This article is part of issue N° 6 – The Ball

more macguffins



Photo Gili Merin
In a suburb of the Dutch mediaeval town of Den Bosch lies a field containing fifty globe-shaped houses. These futuristic-looking white bolwoningen (which translates as ‘bulb houses’) were designed in the late 1970s and — thanks to a Dutch fund for experimental architecture — realized in the same year (1984) as the celebrated ‘cube dwellings’ by Piet Blom in Rotterdam. The concrete cylinder on which they stand contains a staircase that rises to the living space where six round windows, a large rooflight and an absence of room dividers suggest more space than the actual 55 square metres these bulb houses offer. Their architect, the artist and sculptor Dries Kreijkamp (1937–2014), was a great fan of the globe shape because ‘it combines the biggest possible volume with the smallest possible surface area. So you need minimum material for it. It’s space saving, very ecological and nearly maintenance-free.’
Kreijkamp knew what he was talking about. He lived in a prototype bulb-house complex consisting of two-and-a-half globes placed on the ground. The houses in Den Bosch should have been built according to this model, but due to building regulations and a fear of the unknown, Dreijkamp had to make several changes: one bulb per house, placed on a stalk and made of cement instead of polyester.
Despite these compromises, the houses attracted attention from all over the world. While Kreijkamp was dreaming of mass production, the first cracks and leakages appeared and the housing association considered demolition. In the end they were saved, but when the architect offered to build a few more the city replied: ‘We already have some, thank you very much.’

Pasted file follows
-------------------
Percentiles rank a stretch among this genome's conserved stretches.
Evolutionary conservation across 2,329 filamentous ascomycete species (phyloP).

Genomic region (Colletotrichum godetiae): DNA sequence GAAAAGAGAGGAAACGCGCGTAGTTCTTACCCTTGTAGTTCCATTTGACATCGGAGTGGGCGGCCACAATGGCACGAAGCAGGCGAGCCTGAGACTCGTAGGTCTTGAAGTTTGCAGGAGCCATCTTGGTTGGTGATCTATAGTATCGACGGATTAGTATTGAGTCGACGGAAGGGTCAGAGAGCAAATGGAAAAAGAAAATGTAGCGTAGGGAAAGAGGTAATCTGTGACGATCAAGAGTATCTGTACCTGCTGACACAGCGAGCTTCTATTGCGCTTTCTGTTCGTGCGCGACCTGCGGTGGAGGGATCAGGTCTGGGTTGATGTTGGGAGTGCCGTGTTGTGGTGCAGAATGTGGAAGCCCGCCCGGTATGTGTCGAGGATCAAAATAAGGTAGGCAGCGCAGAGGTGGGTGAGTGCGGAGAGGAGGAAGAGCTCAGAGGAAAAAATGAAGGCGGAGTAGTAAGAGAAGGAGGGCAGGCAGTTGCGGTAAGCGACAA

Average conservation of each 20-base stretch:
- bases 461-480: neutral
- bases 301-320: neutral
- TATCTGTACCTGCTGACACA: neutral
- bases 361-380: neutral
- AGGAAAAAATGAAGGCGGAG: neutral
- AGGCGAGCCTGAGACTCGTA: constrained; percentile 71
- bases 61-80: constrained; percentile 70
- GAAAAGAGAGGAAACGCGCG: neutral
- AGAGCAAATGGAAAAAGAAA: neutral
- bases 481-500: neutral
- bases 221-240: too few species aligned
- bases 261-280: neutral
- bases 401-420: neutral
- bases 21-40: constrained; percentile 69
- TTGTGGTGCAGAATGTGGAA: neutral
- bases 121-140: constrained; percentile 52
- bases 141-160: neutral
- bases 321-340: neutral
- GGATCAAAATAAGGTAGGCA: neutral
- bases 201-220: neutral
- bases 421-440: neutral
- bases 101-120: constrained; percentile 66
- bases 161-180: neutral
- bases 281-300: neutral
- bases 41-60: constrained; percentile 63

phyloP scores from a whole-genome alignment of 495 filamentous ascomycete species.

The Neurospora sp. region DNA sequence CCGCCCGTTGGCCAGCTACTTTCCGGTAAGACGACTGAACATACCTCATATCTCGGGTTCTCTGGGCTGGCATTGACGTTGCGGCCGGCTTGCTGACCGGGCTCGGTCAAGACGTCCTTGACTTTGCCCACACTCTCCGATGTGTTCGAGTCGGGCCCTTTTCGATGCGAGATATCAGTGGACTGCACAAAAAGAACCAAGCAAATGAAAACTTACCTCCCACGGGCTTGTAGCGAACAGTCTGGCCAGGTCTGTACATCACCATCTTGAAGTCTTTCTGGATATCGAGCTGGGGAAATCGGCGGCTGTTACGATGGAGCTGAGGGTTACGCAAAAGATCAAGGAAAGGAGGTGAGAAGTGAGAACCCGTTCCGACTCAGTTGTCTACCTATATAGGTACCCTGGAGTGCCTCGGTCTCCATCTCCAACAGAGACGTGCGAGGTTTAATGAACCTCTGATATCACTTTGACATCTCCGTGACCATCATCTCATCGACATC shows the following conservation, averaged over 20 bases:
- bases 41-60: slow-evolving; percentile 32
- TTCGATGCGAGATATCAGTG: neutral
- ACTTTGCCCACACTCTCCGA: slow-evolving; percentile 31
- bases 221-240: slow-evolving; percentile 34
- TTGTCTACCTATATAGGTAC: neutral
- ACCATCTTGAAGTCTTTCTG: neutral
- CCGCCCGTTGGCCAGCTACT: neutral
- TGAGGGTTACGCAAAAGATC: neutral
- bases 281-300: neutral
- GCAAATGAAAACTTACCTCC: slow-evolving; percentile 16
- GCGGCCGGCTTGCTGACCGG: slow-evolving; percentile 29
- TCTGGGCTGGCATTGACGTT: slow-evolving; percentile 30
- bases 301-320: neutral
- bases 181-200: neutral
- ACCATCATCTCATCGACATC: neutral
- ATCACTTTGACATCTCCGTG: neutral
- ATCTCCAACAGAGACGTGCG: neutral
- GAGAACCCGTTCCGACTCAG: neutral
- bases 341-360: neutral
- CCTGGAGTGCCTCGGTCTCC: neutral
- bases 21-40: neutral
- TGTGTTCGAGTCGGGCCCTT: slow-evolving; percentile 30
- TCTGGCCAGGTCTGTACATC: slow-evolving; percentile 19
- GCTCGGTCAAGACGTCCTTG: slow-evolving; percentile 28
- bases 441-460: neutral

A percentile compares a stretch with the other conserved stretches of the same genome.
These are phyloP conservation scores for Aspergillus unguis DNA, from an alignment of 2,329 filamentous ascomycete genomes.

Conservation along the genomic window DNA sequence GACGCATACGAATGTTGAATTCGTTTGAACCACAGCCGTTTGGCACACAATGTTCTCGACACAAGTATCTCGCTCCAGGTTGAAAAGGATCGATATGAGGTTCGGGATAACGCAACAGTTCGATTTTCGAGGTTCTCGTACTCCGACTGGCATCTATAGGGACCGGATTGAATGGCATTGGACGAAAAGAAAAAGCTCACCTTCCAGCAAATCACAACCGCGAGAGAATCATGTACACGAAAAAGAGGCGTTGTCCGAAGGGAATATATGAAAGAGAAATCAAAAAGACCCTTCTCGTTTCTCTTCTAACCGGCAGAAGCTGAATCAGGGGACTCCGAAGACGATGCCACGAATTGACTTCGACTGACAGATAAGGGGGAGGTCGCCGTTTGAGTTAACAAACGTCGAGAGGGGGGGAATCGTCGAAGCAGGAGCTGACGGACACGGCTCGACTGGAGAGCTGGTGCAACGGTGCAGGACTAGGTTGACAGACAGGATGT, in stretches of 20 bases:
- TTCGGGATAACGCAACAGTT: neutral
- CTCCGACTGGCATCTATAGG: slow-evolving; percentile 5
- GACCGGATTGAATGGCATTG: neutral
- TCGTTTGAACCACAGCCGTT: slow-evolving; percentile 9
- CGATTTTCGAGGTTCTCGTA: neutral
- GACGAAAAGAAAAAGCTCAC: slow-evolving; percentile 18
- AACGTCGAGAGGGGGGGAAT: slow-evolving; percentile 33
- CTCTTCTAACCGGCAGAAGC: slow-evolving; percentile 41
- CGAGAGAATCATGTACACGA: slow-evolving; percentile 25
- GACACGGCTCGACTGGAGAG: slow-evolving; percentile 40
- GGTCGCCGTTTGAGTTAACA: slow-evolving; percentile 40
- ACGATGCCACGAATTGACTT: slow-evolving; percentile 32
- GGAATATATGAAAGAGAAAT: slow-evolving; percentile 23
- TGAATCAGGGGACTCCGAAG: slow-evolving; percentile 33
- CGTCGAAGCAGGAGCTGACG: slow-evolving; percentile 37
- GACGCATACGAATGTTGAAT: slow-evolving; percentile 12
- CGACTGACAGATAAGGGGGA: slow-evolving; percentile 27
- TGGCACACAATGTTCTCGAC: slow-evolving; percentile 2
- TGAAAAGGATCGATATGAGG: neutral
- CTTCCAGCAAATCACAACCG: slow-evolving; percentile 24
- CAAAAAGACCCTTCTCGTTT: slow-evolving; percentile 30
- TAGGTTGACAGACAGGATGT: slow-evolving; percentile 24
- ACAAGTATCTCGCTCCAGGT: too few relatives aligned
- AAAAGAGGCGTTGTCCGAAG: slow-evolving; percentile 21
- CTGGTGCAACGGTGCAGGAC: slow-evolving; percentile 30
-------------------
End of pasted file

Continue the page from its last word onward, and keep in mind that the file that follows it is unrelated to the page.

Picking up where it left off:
Shocked by this ignorance but fuelled by optimism, Dreijkamp worked on the evolution of his creation until his death. He designed floating versions with an outboard motor and even found a Dubai factory that could produce the polyester balls. ‘For 102,000 euros you get a maintenance-free sustainable house, including flooring, bathroom and beds. What more could you want?’


Bliz-aard Ball Sale

Photo Dawoud Bey. Courtesy Jack Tilton Gallery
One winter morning in 1983, David Hammons set up a stall on the corner of Cooper Square in Lower Manhattan. He carefully arranged his merchandise on a colourful rug. What he was about to sell were snowballs. They looked as though they were produced by a machine and varied in size from XL to XS. By the end of the day he had sold the lot. For a dollar a piece.
Hammons' unannounced street action went down in art history as the Bliz-aard Ball Sale. The only traces left of this celebrated performance are some oral accounts and a few photographs made by American photographer Dawoud Bey. On these pictures we see Hammons with hat, sunglasses, scruffy coat and dirty shoes standing behind his rug or offering an XS snowball to a child in a stroller. Looking and acting just like any other street vendor, the artist becomes invisible.
You could easily see Bliz-aard Ball Sale as a humble comment on the art-world craze and on the poverty of many New York citizens. Besides that, it is just a very poetic and witty work by a conceptual artist (inspired by Arte Povera) who is known for making himself difficult to find — fusing art with life and vice versa. In Hammons's notion of an artist, words like illicit and fraudulent appear. And indeed, what could be more of a scam than selling snowballs in winter?